I wrote a column over the weekend about a move by our city's Planning and Zoning Commission that would overturn new land use code meant to regulate Dumpsters.
I interviewed one of the commissioners who supports overturning the new code, Terry Parks. Parks gave me some of the committee's reasoning for wanting to overturn the code. Mainly, he said, cleaning up Dumpsters is impractical.
I quoted Parks as he gave me an extended example about how he has a 10-acre lot and uses a Dumpster. He said his dumpster would be illegal under the new code. It turns out this is untrue. According to the Municipal Planning Department, the Dumpster rules only apply to lots under 40,000 square feet.
The column also dealt with the fact that the commission, thanks to new appointments by the Dan Sullivan administration, is weighted toward development interests. This means: people who make money from real estate and development are rewriting the code that regulates to real estate and development. Does that sound like a good idea to you?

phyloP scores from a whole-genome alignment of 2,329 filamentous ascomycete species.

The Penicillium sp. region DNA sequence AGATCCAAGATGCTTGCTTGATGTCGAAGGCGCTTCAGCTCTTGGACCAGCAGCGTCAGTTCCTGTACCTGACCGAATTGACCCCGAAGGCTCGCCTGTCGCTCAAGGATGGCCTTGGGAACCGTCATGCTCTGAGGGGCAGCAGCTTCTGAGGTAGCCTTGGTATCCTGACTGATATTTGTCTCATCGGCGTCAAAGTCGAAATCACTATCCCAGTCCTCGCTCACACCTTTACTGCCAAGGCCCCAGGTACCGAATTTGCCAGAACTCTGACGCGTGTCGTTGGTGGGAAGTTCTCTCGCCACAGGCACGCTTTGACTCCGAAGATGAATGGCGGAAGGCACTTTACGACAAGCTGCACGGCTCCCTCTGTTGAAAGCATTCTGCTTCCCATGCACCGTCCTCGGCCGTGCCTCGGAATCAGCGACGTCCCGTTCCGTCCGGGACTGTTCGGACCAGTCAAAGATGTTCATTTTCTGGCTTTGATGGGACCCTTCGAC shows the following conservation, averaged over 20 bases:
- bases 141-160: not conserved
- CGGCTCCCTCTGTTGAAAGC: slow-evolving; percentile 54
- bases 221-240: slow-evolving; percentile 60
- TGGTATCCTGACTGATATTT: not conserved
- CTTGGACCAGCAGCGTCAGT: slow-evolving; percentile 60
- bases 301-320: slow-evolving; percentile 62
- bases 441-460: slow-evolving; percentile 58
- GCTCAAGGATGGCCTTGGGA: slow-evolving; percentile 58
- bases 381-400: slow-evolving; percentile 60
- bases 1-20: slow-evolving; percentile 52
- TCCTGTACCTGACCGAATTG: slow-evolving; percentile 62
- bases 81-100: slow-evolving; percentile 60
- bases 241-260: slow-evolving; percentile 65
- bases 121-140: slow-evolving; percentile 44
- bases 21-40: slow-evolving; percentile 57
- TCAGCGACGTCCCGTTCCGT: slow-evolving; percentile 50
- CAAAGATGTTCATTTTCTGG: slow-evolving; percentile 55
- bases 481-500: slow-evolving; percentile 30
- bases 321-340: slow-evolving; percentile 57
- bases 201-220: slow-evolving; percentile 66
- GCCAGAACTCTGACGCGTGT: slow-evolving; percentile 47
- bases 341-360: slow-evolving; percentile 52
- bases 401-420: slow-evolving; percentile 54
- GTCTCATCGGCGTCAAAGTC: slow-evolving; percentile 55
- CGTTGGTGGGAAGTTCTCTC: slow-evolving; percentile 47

Creating the code in the first place took years of meetings and compromises.
The person who wrote me to complain about the error raised a question that is still bothering me: are Planning and Zoning commissioners even reading the code that they say is impractical and too restrictive? Or are they making the changes just because they want to make things as cheap as possible for developers?
I wrote Parks an email explaining the error and asking for comment, but I have not heard back.